School is back in session, at least for many, but for others the summer vacation lives on. Before you take that last trip or start arranging your fall season getaways, brush up on my biggest Houseguest Don’ts.
1. Put the toilet seat down.
Do not leave the toilet seat up. Now, if we’re talking about my home specifically, there is a practical reason behind this, as well as hygienic. Above our toilet are several shelves, which contain a variety of items such as my hair dryer, first aid kit and other beauty products. I have dropped several items into the toilet because various people have left the toilet seat up . . . including The Beau.
Put the toilet seat down, for heaven’s sake!
Also, as the woman of the house, it’s disrespectful when bachelor guests [of The Beau] leave the toilet seat up. Show your hostess some courtesy by putting down the seat.
2. Do not eat before the hostess.
This is one of my biggest pet-peeves. Never begin eating before the hostess is seated and ready to eat. If you are at a restaurant, never begin eating until everyone has their food, even if someone stepped away for the restroom and the food arrived in that person’s absence.
It’s disrespectful and frankly, just bad manners. This is especially true when you are the guest in someone’s home. The exception is if the host has told you to go ahead–for instance, if he or she is waiting for dressing for their salad, or for the food to arrive and yours is getting cold.
3. Do not complain about the accommodations.
Believe it or not, people have complained–more so before The Beau and I were married and I was less invested in ensuring our guests (i.e. his guests) had a perfect stay. Nevertheless, this bothers me, because a houseguest shouldn’t complain when the alternative is a hotel room. Be grateful. If anything, call your friend or mother later to complain, but be courteous to your host.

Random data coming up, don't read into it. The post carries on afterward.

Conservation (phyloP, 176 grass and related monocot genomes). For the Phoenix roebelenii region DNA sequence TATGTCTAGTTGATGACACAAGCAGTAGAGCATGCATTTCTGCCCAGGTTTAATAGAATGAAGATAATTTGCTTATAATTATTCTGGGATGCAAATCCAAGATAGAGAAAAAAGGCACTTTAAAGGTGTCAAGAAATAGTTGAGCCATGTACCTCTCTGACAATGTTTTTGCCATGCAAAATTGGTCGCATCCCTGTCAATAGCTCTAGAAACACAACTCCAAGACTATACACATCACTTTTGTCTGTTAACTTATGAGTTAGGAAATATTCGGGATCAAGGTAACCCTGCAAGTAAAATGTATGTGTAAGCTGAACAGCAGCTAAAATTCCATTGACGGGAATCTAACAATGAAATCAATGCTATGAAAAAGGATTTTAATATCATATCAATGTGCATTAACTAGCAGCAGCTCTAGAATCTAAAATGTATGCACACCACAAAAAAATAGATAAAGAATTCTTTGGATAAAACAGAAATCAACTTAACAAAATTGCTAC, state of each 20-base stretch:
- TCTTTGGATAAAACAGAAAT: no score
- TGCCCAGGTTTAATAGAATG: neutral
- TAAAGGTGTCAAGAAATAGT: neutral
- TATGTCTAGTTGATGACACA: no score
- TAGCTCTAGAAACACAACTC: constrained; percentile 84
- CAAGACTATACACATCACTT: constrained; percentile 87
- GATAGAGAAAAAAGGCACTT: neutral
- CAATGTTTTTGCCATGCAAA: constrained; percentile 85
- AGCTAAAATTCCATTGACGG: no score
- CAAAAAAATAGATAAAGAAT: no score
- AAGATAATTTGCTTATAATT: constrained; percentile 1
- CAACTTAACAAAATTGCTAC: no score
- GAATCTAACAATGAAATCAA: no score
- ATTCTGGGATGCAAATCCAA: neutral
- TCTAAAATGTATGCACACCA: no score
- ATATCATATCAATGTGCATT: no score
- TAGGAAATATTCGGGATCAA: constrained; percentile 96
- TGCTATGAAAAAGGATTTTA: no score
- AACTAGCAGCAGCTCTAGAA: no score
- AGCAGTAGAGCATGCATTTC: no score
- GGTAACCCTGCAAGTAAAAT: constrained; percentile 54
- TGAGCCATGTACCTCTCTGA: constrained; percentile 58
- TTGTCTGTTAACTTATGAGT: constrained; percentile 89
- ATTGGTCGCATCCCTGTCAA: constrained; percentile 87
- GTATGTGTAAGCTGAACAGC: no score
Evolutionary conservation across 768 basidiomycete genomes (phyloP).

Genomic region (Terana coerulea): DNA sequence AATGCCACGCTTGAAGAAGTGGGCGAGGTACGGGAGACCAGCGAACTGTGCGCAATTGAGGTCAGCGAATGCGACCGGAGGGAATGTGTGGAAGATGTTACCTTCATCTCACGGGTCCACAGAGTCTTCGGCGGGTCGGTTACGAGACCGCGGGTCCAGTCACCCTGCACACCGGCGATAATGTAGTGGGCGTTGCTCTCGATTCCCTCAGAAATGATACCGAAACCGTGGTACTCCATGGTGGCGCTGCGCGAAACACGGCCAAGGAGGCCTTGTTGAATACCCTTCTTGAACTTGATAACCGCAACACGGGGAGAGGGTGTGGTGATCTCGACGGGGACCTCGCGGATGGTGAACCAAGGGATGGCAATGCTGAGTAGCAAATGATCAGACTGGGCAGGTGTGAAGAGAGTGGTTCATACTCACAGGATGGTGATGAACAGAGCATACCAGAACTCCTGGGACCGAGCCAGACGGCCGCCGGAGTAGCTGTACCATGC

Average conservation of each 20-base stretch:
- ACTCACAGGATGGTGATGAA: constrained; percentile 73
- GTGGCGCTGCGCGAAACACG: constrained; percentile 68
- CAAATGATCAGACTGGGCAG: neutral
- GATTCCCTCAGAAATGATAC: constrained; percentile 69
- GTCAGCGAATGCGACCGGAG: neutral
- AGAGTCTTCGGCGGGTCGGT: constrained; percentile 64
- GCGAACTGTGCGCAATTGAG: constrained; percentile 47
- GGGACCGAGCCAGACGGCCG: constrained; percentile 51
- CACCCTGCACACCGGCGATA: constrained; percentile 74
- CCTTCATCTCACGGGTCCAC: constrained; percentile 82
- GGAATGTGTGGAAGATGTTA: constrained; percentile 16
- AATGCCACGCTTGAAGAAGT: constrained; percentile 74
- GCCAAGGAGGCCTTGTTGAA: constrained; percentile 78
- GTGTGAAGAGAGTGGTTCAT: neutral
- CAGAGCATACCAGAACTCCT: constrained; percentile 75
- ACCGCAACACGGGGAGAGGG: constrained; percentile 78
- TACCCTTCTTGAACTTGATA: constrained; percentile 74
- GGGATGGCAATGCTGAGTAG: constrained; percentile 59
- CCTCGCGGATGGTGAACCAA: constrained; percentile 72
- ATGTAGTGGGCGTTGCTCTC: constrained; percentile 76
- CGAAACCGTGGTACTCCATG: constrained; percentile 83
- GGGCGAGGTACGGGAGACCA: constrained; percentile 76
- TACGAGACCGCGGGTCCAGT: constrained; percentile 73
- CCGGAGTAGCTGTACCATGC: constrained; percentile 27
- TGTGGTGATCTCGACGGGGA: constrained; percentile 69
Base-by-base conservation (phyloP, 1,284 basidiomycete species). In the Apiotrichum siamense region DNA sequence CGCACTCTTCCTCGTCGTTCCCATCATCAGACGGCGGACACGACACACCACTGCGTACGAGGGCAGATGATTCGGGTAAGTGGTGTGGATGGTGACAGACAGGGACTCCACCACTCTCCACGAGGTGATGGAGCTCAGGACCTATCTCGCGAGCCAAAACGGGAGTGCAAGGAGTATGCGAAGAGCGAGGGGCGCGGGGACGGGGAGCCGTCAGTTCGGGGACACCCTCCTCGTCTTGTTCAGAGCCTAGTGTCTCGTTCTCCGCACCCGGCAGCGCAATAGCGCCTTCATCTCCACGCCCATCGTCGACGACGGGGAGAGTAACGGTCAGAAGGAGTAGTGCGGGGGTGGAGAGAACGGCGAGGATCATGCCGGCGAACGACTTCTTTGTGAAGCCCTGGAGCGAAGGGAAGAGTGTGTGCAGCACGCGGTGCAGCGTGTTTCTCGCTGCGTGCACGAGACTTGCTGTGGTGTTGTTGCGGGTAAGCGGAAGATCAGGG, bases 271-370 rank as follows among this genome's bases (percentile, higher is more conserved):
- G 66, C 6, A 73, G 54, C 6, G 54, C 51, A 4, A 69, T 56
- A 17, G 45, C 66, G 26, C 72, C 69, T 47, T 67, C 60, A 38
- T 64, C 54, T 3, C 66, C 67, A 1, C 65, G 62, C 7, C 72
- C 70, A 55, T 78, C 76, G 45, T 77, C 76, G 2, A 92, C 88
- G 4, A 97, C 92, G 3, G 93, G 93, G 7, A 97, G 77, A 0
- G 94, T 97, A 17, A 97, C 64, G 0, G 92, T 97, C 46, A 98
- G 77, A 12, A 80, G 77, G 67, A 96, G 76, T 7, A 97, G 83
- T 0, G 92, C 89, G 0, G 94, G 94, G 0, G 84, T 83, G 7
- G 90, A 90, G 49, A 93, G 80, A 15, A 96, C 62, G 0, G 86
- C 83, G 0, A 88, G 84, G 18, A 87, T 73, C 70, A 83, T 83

4. Be upfront about dietary restrictions.
People are often scared when I come to visit because, as you’ve seen from my recipes, I generally follow a raw and gluten-free diet. However, when staying with friends and family I am honestly quite comfortable with just three items–coffee, cream for my coffee, and bananas.
Almost everything I eat is organic, especially since I am still nursing, but I do not expect my host or hostess to stock their home with organic-only items. It’s expensive and a bit of a hassle. Furthermore, I am gluten-intolerant, but if you’re gluten-free you know it’s actually quite easy to avoid gluten. To those who eat wheat, a gluten-free houseguest may seem scary, but it’s much simpler than it seems.
Back to my point. Be upfront about dietary restrictions. I know I do not always go into the full extent of what I will or will not eat, because honestly, as a guest in someone’s home I will eat just about anything–except non-organic berries or wheat.
But, I have had guests tell me they do not eat a particular food group. No problem. I love cooking and planning menus. However, come to find out I served an entree that contained additional items the guest would not eat. I don’t mind a long list of restrictions, but being upfront prevents me from serving an entree that a guest still will not consume.
5. Be a neat and tidy guest.
This is actually a flexible rule. If you are the guest I do believe it is your right to make yourself at home. If you do not want to make your bed, don’t make your bed. However, there is one exception that requires guests to be neat and tidy–entertaining. On several occasions while visiting my in-laws, The Beau’s parents have hosted dinner gatherings or parties with friends and family. I always make our bed regardless, but I always make sure I have left our guest room in a presentable manner for these gatherings. If your host is hosting a party, then by default you become part of the “hosting party,” and as such your room should be tended to accordingly.